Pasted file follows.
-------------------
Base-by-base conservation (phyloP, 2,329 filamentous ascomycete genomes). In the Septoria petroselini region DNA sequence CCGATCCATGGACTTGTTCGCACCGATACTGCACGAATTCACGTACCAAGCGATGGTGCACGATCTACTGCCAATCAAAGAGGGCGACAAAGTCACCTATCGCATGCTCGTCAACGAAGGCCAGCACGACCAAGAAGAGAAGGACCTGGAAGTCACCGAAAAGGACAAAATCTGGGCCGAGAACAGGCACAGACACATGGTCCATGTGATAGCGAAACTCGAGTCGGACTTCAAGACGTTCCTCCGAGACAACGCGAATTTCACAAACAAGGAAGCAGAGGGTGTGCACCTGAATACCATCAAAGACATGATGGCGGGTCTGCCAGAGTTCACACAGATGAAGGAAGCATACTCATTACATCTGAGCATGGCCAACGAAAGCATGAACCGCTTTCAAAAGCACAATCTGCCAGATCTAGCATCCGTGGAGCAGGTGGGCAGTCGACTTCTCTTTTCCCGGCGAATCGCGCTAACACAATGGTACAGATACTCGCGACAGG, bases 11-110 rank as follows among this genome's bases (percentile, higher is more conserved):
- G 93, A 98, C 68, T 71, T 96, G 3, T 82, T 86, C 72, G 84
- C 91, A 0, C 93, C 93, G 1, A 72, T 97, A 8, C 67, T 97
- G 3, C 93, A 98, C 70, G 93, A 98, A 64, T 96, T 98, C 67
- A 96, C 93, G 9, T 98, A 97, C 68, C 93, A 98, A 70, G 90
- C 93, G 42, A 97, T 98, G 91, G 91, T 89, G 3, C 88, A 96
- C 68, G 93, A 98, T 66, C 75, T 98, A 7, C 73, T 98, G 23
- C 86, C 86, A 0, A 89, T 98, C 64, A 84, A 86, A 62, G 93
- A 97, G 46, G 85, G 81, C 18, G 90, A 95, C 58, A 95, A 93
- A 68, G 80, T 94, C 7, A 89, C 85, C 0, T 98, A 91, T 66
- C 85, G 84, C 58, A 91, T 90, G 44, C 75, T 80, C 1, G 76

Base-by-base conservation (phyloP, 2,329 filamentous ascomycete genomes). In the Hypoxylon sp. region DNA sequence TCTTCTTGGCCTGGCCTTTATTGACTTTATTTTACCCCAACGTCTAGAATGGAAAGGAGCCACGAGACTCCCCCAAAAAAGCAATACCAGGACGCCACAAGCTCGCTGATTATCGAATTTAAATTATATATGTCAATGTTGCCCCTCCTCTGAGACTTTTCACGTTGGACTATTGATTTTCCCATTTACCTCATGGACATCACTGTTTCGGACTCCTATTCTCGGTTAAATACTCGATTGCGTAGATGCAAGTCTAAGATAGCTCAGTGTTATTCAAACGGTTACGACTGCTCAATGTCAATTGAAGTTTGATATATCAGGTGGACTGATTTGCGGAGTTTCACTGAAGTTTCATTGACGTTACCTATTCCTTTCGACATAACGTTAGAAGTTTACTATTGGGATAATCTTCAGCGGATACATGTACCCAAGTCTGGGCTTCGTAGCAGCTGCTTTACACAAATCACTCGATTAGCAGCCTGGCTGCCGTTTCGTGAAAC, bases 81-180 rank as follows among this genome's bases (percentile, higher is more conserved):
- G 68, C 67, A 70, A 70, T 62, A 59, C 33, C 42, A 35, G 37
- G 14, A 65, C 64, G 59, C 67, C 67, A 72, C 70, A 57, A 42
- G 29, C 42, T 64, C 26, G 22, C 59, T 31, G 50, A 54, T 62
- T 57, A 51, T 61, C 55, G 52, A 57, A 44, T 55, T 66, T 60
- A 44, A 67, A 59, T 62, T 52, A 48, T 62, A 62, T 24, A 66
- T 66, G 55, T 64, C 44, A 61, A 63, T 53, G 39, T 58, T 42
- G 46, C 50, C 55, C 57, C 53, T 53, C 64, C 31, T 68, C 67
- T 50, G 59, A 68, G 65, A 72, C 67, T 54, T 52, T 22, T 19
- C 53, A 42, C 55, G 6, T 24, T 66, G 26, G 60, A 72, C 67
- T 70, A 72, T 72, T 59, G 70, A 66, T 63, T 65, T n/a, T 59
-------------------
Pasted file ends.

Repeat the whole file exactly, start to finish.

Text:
Base-by-base conservation (phyloP, 2,329 filamentous ascomycete genomes). In the Septoria petroselini region DNA sequence CCGATCCATGGACTTGTTCGCACCGATACTGCACGAATTCACGTACCAAGCGATGGTGCACGATCTACTGCCAATCAAAGAGGGCGACAAAGTCACCTATCGCATGCTCGTCAACGAAGGCCAGCACGACCAAGAAGAGAAGGACCTGGAAGTCACCGAAAAGGACAAAATCTGGGCCGAGAACAGGCACAGACACATGGTCCATGTGATAGCGAAACTCGAGTCGGACTTCAAGACGTTCCTCCGAGACAACGCGAATTTCACAAACAAGGAAGCAGAGGGTGTGCACCTGAATACCATCAAAGACATGATGGCGGGTCTGCCAGAGTTCACACAGATGAAGGAAGCATACTCATTACATCTGAGCATGGCCAACGAAAGCATGAACCGCTTTCAAAAGCACAATCTGCCAGATCTAGCATCCGTGGAGCAGGTGGGCAGTCGACTTCTCTTTTCCCGGCGAATCGCGCTAACACAATGGTACAGATACTCGCGACAGG, bases 11-110 rank as follows among this genome's bases (percentile, higher is more conserved):
- G 93, A 98, C 68, T 71, T 96, G 3, T 82, T 86, C 72, G 84
- C 91, A 0, C 93, C 93, G 1, A 72, T 97, A 8, C 67, T 97
- G 3, C 93, A 98, C 70, G 93, A 98, A 64, T 96, T 98, C 67
- A 96, C 93, G 9, T 98, A 97, C 68, C 93, A 98, A 70, G 90
- C 93, G 42, A 97, T 98, G 91, G 91, T 89, G 3, C 88, A 96
- C 68, G 93, A 98, T 66, C 75, T 98, A 7, C 73, T 98, G 23
- C 86, C 86, A 0, A 89, T 98, C 64, A 84, A 86, A 62, G 93
- A 97, G 46, G 85, G 81, C 18, G 90, A 95, C 58, A 95, A 93
- A 68, G 80, T 94, C 7, A 89, C 85, C 0, T 98, A 91, T 66
- C 85, G 84, C 58, A 91, T 90, G 44, C 75, T 80, C 1, G 76

Base-by-base conservation (phyloP, 2,329 filamentous ascomycete genomes). In the Hypoxylon sp. region DNA sequence TCTTCTTGGCCTGGCCTTTATTGACTTTATTTTACCCCAACGTCTAGAATGGAAAGGAGCCACGAGACTCCCCCAAAAAAGCAATACCAGGACGCCACAAGCTCGCTGATTATCGAATTTAAATTATATATGTCAATGTTGCCCCTCCTCTGAGACTTTTCACGTTGGACTATTGATTTTCCCATTTACCTCATGGACATCACTGTTTCGGACTCCTATTCTCGGTTAAATACTCGATTGCGTAGATGCAAGTCTAAGATAGCTCAGTGTTATTCAAACGGTTACGACTGCTCAATGTCAATTGAAGTTTGATATATCAGGTGGACTGATTTGCGGAGTTTCACTGAAGTTTCATTGACGTTACCTATTCCTTTCGACATAACGTTAGAAGTTTACTATTGGGATAATCTTCAGCGGATACATGTACCCAAGTCTGGGCTTCGTAGCAGCTGCTTTACACAAATCACTCGATTAGCAGCCTGGCTGCCGTTTCGTGAAAC, bases 81-180 rank as follows among this genome's bases (percentile, higher is more conserved):
- G 68, C 67, A 70, A 70, T 62, A 59, C 33, C 42, A 35, G 37
- G 14, A 65, C 64, G 59, C 67, C 67, A 72, C 70, A 57, A 42
- G 29, C 42, T 64, C 26, G 22, C 59, T 31, G 50, A 54, T 62
- T 57, A 51, T 61, C 55, G 52, A 57, A 44, T 55, T 66, T 60
- A 44, A 67, A 59, T 62, T 52, A 48, T 62, A 62, T 24, A 66
- T 66, G 55, T 64, C 44, A 61, A 63, T 53, G 39, T 58, T 42
- G 46, C 50, C 55, C 57, C 53, T 53, C 64, C 31, T 68, C 67
- T 50, G 59, A 68, G 65, A 72, C 67, T 54, T 52, T 22, T 19
- C 53, A 42, C 55, G 6, T 24, T 66, G 26, G 60, A 72, C 67
- T 70, A 72, T 72, T 59, G 70, A 66, T 63, T 65, T n/a, T 59